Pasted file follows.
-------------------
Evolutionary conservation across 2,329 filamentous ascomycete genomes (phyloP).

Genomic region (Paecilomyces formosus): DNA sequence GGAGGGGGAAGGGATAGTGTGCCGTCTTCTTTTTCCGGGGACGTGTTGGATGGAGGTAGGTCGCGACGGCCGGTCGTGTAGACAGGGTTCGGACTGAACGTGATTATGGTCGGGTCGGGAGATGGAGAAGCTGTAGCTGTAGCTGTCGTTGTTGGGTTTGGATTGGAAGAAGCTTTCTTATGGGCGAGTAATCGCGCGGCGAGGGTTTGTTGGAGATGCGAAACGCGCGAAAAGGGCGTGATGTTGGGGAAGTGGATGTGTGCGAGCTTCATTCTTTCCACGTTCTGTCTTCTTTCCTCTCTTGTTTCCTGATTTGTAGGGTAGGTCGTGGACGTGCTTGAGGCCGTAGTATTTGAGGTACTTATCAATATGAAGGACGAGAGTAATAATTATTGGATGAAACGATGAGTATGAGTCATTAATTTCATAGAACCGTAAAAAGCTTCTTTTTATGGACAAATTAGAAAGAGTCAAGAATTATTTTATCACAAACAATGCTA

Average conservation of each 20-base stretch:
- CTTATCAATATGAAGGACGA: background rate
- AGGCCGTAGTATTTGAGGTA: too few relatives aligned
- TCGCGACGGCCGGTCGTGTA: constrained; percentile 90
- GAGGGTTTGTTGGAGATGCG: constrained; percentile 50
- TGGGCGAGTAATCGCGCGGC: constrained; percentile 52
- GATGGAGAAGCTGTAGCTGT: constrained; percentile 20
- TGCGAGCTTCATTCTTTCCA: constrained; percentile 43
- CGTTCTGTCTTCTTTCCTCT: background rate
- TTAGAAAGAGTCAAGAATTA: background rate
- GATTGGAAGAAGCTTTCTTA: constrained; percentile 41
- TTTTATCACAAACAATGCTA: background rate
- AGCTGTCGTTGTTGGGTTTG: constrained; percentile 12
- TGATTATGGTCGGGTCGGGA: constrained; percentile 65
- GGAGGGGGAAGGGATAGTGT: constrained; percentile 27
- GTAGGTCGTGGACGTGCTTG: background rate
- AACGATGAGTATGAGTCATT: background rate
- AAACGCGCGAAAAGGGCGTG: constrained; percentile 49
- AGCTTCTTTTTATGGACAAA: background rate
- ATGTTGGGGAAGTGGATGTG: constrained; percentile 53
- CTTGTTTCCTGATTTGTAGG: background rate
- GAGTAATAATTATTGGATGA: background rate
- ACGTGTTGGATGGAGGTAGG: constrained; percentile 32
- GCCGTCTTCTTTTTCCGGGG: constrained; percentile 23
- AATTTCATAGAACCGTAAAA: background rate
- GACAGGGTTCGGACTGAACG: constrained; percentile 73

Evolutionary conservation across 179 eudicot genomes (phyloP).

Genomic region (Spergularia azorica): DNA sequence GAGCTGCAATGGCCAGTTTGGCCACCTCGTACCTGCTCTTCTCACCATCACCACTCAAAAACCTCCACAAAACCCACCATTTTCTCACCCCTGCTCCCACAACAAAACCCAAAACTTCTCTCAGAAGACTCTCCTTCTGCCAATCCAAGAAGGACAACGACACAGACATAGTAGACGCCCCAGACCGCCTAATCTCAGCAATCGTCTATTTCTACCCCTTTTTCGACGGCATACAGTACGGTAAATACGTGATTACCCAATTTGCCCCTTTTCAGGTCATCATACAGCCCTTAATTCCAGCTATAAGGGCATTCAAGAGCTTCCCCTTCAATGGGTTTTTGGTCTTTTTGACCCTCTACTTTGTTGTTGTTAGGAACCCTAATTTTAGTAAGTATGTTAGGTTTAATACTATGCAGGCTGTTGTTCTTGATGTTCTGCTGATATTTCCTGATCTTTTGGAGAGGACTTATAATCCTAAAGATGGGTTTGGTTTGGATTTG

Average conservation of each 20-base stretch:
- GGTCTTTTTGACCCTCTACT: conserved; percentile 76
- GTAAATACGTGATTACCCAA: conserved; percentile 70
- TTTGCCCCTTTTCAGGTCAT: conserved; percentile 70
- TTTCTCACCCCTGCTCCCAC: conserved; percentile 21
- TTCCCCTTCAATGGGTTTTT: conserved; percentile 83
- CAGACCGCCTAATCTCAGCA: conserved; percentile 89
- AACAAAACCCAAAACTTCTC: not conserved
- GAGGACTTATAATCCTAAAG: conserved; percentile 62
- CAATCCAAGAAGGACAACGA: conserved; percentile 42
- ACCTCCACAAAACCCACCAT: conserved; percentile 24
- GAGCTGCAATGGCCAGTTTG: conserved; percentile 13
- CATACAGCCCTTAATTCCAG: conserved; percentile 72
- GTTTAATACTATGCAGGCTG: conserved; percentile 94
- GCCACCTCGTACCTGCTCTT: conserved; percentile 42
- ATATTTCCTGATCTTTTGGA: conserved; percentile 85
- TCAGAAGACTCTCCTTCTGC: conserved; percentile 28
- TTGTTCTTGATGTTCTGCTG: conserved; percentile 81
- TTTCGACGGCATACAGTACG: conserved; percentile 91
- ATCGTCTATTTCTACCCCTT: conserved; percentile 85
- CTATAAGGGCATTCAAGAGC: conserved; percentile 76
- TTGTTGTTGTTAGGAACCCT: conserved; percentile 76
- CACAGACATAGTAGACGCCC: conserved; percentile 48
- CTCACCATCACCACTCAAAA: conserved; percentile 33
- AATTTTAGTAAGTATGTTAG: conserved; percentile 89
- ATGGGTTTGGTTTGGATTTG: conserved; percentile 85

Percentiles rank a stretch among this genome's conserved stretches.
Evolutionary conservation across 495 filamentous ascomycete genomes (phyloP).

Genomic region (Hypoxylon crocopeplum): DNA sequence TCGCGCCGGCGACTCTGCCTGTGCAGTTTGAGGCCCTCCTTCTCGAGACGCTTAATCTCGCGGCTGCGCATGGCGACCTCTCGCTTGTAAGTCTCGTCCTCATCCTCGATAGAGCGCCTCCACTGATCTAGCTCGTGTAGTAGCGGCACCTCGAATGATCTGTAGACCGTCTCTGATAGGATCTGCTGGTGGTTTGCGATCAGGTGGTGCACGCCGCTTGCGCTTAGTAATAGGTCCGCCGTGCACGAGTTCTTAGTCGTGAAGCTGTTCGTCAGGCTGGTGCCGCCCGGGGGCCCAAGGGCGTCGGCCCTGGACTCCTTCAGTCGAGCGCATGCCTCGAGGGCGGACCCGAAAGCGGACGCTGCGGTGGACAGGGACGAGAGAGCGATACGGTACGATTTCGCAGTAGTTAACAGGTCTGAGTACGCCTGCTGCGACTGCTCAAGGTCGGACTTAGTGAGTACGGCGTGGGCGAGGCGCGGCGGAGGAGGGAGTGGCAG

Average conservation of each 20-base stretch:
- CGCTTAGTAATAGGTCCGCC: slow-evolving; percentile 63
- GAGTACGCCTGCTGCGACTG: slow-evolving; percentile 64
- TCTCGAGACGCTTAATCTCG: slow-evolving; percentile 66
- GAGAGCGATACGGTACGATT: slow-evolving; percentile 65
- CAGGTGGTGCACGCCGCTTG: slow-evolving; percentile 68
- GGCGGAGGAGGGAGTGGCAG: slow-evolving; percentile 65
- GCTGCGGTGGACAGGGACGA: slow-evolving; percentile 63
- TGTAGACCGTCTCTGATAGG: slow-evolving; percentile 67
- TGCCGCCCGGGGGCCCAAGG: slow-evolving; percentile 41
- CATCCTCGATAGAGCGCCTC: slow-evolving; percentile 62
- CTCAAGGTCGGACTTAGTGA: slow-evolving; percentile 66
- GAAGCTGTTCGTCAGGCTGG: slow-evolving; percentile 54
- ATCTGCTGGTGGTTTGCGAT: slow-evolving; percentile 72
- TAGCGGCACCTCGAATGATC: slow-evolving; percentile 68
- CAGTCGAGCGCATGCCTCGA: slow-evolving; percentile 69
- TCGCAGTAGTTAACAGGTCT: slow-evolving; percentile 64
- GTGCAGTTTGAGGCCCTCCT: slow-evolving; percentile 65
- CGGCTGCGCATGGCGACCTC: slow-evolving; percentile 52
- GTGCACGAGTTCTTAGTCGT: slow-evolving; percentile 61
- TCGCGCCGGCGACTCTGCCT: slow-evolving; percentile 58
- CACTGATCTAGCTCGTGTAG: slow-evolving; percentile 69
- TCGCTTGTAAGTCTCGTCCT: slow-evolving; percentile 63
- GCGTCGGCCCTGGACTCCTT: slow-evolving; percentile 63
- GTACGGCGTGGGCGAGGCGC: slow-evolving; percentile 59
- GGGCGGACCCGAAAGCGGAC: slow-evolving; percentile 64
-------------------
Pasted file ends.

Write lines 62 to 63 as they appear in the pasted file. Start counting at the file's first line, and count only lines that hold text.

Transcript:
- GAGTACGCCTGCTGCGACTG: slow-evolving; percentile 64
- TCTCGAGACGCTTAATCTCG: slow-evolving; percentile 66